There is no way my current investments could sustain me if I were to liquidate them. Only when my holdings could sustain me for 10+ years would I consider putting some of my $ into bonds. For now, if I lose my job, I need to find another job. Simple as that. I can't rely on the current value of my portfolio, whether that value is in stable fixed income or in volatile stocks, so there's no reason for me to protect any of it.

Another way of saying this is: the risks to me of not generating a high enough return are greater than the risks of losing my principal. So long as this is true, I need to be 100% in stocks.
"I am better off than he is – for he knows nothing and thinks that he knows. I neither know nor think that I know." - Socrates. "Nobody knows nothing." - Jack Bogle
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BeBH65
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Re: In accumulation phase, should you ever need more than 10% fixed income?

Post by BeBH65 »

ChinchillaWhiplash wrote: Sun Sep 06, 2020 8:26 am Is there really any need to ever have more than 10% bonds/fixed income in your retirement portfolio during accumulation? If you want the most growth potential and just need something not correlated to equities to rebalance with, this seems like the best strategy. Why push risk tolerance when you know it will hurt your performance overall? 10% and let it roll. Adjust close to the time you need to preserve it (when you are ready to retire).
Have a look at the posts of all the people that panicked in Feb-Merch when the stock market crashed.
Many people have learned their real risk tolerance at that time.

Remember the stock market can stay down a long time after a crash, and can even go down more subsequently.
BeBH65. (only an investment enthusiast, not a financial adviser, perform your due diligence). | Have a look at https://www.bogleheads.org/wiki/Outline_of_Non-US_domiciles
Whakamole
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Re: In accumulation phase, should you ever need more than 10% fixed income?

Post by Whakamole »

whereskyle wrote: Sun Sep 06, 2020 10:45 am There is no way my current investments could sustain me if I were to liquidate them. Only when my holdings could sustain me for 10+ years would I consider putting some of my $ into bonds. For now, if I lose my job, I need to find another job. Simple as that. I can't rely on the current value of my portfolio, whether that value is in stable fixed income or in volatile stocks, so there's no reason for me to protect any of it.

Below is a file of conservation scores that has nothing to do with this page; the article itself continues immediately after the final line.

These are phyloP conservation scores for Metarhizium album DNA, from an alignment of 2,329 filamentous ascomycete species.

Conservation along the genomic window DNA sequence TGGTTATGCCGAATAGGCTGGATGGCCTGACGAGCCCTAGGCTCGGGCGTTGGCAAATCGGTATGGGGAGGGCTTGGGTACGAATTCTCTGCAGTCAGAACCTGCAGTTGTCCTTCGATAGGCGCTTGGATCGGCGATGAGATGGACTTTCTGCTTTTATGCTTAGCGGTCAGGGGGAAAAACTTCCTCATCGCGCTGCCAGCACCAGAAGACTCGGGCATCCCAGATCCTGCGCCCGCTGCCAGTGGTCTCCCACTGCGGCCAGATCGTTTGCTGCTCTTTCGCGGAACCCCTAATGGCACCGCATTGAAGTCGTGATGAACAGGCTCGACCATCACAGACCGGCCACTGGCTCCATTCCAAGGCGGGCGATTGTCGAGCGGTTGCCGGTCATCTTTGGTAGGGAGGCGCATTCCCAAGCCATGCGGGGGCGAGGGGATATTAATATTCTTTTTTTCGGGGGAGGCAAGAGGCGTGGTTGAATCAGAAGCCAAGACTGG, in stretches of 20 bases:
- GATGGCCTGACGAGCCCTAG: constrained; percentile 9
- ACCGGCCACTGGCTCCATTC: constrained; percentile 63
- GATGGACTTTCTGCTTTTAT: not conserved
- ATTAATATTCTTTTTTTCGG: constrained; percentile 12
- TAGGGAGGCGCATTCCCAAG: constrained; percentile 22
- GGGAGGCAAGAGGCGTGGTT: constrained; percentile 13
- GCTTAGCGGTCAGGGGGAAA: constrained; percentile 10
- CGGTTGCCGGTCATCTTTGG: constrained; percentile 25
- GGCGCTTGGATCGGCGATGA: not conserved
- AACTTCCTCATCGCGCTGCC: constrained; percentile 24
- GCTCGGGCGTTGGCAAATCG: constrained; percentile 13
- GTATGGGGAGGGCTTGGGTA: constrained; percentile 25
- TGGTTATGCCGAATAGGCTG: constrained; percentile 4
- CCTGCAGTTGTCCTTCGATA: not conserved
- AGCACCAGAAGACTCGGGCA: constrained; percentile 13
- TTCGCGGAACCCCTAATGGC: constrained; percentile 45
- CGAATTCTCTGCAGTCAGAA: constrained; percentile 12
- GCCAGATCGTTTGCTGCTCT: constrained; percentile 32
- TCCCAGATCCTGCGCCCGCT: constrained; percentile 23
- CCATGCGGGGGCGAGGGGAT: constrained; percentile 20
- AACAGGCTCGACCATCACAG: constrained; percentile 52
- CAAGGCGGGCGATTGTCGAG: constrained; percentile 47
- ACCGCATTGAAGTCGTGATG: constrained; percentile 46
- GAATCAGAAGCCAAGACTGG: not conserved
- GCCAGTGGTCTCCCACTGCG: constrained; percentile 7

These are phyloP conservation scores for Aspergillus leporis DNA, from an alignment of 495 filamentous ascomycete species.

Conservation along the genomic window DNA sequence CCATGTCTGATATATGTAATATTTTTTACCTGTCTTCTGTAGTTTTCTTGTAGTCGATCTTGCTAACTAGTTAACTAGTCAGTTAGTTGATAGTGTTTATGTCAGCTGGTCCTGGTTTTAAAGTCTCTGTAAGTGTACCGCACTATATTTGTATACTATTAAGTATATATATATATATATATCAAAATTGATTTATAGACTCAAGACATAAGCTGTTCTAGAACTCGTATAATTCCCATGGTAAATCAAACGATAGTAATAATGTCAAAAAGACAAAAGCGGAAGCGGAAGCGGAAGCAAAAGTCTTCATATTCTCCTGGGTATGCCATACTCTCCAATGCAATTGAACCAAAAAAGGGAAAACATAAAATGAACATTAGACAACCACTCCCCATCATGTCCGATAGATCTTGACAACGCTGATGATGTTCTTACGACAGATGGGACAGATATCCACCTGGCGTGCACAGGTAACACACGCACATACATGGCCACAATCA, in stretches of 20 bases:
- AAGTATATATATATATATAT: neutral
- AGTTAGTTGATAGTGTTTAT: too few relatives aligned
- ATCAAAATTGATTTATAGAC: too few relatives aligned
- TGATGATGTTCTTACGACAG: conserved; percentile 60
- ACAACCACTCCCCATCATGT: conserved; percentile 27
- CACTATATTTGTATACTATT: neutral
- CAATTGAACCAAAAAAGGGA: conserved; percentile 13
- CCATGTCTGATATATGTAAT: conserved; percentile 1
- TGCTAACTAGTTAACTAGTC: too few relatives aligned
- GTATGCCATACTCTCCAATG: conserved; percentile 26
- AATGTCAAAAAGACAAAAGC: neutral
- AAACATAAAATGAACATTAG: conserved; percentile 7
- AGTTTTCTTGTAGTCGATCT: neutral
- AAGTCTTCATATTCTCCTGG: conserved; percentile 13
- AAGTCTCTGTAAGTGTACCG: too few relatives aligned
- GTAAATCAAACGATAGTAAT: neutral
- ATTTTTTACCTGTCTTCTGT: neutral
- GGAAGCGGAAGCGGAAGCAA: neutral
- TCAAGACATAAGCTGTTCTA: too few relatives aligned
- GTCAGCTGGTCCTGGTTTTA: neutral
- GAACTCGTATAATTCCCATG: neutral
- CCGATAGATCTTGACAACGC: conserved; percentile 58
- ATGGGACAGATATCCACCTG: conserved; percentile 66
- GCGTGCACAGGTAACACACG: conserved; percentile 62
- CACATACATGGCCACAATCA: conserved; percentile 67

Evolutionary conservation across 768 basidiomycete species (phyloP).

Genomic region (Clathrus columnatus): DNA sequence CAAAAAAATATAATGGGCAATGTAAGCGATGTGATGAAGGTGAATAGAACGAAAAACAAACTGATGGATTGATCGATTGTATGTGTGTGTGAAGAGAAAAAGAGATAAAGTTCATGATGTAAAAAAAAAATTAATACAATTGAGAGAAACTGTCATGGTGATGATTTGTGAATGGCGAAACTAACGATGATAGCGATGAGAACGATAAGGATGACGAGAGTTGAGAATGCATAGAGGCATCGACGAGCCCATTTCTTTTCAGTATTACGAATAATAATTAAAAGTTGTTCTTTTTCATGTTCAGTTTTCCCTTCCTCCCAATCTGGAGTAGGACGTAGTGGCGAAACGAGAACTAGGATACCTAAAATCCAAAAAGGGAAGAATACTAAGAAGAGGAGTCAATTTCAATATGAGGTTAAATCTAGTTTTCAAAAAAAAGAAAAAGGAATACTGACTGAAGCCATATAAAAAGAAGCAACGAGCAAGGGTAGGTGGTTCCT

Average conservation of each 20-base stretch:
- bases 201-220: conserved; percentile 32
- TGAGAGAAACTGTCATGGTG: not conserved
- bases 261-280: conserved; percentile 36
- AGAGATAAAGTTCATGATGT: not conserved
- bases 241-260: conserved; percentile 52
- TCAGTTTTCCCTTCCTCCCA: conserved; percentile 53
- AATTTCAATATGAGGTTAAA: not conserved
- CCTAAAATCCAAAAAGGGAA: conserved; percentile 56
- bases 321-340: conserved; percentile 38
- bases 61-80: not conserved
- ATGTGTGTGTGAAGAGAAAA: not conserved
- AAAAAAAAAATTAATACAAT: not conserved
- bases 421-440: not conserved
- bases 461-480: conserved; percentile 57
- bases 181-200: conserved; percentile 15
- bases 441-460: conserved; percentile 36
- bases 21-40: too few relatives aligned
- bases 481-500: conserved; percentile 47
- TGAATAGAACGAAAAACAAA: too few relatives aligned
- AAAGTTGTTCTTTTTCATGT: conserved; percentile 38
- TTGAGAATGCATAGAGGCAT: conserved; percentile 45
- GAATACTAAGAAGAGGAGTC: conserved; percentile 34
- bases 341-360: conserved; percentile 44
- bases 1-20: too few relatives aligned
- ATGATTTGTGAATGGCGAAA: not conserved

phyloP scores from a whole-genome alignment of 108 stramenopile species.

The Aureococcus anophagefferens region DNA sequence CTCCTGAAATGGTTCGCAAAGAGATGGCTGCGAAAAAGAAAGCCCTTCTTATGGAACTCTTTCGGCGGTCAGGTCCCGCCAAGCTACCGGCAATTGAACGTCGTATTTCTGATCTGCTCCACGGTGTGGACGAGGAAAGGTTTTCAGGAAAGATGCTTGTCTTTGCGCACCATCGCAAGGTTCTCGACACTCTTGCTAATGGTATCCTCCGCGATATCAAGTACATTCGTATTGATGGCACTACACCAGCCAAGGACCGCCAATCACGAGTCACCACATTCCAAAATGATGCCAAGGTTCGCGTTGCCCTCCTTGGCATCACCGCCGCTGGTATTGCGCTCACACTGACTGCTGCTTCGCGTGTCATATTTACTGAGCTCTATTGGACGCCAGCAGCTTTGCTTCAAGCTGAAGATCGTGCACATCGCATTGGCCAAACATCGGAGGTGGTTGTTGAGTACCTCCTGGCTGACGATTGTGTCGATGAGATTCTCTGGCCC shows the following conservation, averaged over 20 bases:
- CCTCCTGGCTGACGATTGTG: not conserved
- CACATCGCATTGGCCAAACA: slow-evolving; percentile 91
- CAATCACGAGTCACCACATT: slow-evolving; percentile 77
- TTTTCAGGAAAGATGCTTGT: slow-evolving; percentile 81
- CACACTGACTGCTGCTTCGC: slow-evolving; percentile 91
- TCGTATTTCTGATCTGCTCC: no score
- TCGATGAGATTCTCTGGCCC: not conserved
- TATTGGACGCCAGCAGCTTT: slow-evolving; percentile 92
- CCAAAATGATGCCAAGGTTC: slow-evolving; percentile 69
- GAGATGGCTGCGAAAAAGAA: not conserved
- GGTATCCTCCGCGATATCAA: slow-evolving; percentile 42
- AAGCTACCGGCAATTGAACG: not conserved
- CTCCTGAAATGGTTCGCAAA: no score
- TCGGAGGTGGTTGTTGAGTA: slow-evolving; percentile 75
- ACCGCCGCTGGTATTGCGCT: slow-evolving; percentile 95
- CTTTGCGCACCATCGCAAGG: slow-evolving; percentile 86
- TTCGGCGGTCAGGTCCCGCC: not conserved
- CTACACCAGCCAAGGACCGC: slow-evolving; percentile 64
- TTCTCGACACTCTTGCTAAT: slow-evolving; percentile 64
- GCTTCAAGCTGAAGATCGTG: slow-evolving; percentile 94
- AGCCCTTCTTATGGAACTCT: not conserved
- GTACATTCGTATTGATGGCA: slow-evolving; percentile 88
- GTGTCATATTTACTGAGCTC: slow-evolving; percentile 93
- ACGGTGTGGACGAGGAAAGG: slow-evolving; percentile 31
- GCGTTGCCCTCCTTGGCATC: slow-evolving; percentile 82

Another way of saying this is: the risks to me of not generating a high enough return are greater than the risks of losing my principal. So long as this is true, I need to be 100% in stocks.
You may not be able to find another job.
langlands
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Re: In accumulation phase, should you ever need more than 10% fixed income?

Post by langlands »

whereskyle wrote: Sun Sep 06, 2020 10:45 am
ChinchillaWhiplash wrote: Sun Sep 06, 2020 8:26 am Is there really any need to ever have more than 10% bonds/fixed income in your retirement portfolio during accumulation? If you want the most growth potential and just need something not correlated to equities to rebalance with, this seems like the best strategy. Why push risk tolerance when you know it will hurt your performance overall? 10% and let it roll. Adjust close to the time you need to preserve it (when you are ready to retire).
There is no way my current investments could sustain me if I were to liquidate them. Only when my holdings could sustain me for 10+ years would I consider putting some of my $ into bonds. For now, if I lose my job, I need to find another job. Simple as that. I can't rely on the current value of my portfolio, whether that value is in stable fixed income or in volatile stocks, so there's no reason for me to protect any of it.

Another way of saying this is: the risks to me of not generating a high enough return are greater than the risks of losing my principal. So long as this is true, I need to be 100% in stocks.
Yes, I agree and it's also a good psychological mindset to keep yourself comfortable with a 100% equity allocation. You do need to make sure you have enough to pay next month's/next year's rent though.
langlands
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Re: In accumulation phase, should you ever need more than 10% fixed income?

Post by langlands »

Whakamole wrote: Sun Sep 06, 2020 12:31 pm
whereskyle wrote: Sun Sep 06, 2020 10:45 am There is no way my current investments could sustain me if I were to liquidate them. Only when my holdings could sustain me for 10+ years would I consider putting some of my $ into bonds. For now, if I lose my job, I need to find another job. Simple as that. I can't rely on the current value of my portfolio, whether that value is in stable fixed income or in volatile stocks, so there's no reason for me to protect any of it.

Another way of saying this is: the risks to me of not generating a high enough return are greater than the risks of losing my principal. So long as this is true, I need to be 100% in stocks.
You may not be able to find another job.